speaking

Me, My Stutter and My Voice

At the age of around twelve, I remember watching a TV commercial advertising TWA airlines and I used to love watching it as it had some attractive cheer leaders zooming across the screen shouting “TWA in the USA”.

I remember one day trying to copy them and then realising that I stumbled over the words and more alarmingly began to stutter. No matter how often I tried to repeat the phrase, I always blocked and couldn’t get the words out. And so began many years of life as a stutterer. 

The turning point came when I was given the chance to be the bass soloist in Handel’s Messiah in my school concert.

Having attended a few speech therapy sessions and numerous people offering advice, my early years at secondary school were at times challenging as I withdrew from many conversations to minimise the risk of being ridiculed for having a stutter. I was a keen sportsman and worked hard at my academic studies, but I didn’t quite realise that what I was about to be offered was in fact the key to my monumental breakthrough in my fluency in speaking - the opportunity to sing. 

I had been singing as a chorister from the age of seven and hadn’t truly understood the power of singing until recent years. 

The turning point came when I was given the chance to be the bass soloist in Handel’s Messiah in my school concert. Normally this was a part given to a member of staff but the Director of Music obviously saw something in me that I hadn’t seen. So, there I was at the Fairfield Halls in Croydon, singing the bass solos and almost immediately, any feelings of being ‘not cool’ or being withdrawn vanished. Singing finally gave me something to get my teeth into and an outlet to express myself freely. It was a revelation and a fantastic feeling.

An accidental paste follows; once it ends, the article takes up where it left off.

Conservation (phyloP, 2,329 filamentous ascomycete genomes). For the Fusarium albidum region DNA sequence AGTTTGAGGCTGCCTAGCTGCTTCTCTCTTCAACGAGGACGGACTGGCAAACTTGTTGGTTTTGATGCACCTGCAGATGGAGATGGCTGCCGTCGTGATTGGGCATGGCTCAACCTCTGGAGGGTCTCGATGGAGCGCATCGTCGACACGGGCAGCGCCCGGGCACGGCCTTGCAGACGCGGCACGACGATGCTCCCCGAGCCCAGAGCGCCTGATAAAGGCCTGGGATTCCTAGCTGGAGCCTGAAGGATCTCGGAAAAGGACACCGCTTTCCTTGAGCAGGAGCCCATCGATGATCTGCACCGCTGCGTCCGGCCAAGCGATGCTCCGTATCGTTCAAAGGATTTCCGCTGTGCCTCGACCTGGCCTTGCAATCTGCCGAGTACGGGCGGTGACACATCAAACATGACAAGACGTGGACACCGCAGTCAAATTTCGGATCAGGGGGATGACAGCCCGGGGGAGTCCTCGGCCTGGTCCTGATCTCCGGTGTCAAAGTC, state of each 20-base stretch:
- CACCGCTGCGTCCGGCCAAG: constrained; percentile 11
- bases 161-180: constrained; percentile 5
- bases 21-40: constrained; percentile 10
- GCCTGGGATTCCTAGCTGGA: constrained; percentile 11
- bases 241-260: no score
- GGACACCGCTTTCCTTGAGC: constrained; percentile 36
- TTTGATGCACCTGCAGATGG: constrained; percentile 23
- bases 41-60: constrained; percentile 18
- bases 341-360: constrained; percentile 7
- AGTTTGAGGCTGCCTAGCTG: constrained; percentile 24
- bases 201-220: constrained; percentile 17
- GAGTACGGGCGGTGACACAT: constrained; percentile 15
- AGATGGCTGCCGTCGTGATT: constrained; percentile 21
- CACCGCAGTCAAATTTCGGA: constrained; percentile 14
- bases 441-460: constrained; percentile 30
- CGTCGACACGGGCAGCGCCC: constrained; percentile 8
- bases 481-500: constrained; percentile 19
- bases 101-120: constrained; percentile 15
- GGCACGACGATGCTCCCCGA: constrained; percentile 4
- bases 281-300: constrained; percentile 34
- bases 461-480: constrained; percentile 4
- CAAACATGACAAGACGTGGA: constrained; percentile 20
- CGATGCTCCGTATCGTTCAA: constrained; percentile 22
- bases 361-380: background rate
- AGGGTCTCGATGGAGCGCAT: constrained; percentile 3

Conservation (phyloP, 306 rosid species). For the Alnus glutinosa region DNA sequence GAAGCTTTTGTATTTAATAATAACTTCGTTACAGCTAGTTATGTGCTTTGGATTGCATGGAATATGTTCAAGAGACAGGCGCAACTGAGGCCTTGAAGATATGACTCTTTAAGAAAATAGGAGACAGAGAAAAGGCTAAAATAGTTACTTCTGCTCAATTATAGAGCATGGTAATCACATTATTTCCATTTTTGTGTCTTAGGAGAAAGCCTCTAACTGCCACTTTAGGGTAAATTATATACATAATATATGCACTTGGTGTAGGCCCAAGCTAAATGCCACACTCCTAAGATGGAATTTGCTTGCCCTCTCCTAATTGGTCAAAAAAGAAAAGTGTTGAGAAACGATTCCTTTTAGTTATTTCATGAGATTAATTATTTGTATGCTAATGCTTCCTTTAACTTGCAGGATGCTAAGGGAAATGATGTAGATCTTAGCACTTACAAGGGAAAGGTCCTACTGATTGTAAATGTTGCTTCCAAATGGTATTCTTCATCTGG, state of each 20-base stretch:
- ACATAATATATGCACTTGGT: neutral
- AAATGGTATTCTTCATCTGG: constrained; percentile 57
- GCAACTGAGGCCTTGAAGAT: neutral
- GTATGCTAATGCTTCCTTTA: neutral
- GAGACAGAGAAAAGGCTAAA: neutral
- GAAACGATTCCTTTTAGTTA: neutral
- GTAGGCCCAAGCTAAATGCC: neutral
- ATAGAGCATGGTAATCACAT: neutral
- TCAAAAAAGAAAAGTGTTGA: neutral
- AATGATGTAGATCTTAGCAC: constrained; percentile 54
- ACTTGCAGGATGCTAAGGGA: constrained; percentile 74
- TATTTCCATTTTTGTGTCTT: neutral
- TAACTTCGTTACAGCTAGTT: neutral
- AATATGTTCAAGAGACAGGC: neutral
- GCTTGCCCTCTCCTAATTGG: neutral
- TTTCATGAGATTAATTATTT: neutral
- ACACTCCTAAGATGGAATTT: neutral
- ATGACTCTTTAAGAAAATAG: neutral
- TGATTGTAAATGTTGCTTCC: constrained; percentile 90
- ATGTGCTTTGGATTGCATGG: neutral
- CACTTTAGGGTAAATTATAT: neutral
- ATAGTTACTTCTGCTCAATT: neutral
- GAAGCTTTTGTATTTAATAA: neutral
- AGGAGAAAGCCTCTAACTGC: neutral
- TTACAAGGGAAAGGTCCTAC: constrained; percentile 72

I used to say that I’d be useless at being a contestant on a TV gameshow, pressing the buzzer because I knew the answer and then being unable to say it on time.

With my speech, however, nothing much changed and I developed systems for coping and thought of myself as being a supercharged, human thesaurus, able to rapidly call up new words into my head testing them for their susceptibility of me stuttering over them. At first, this was a slow process and one that was often the source of great hilarity - not with me I hasten to add -  when I was put in the awkward position of being introduced to someone and obviously didn’t have a substitute for my name to call up from my in built thesaurus. I’d pause, pretend not to have heard them ask me, smile nervously before coughing and spluttering out “RODNEY.” There had to be a better way or at least another option for me?

When I had the chance, I’d ensure that I’d always introduce myself first, having given myself a few private practice run ups in private or under my breath at saying my name since that way, the pressure was off. 

I used to say that I’d be useless at being a contestant on a TV gameshow, pressing the buzzer because I knew the answer and then being unable to say it on time. These things plagued my mind and I decided to set targets for myself, small challenges which would improve my confidence.

I took part in drama classes and plays which I enjoyed and deliberately put myself into situations by which I would have to find a way through.  Learning and reciting words was always easier as you’d know what word was coming up next but it still wasn’t something you felt you had full command over or indeed a choice. It was often still restrictive.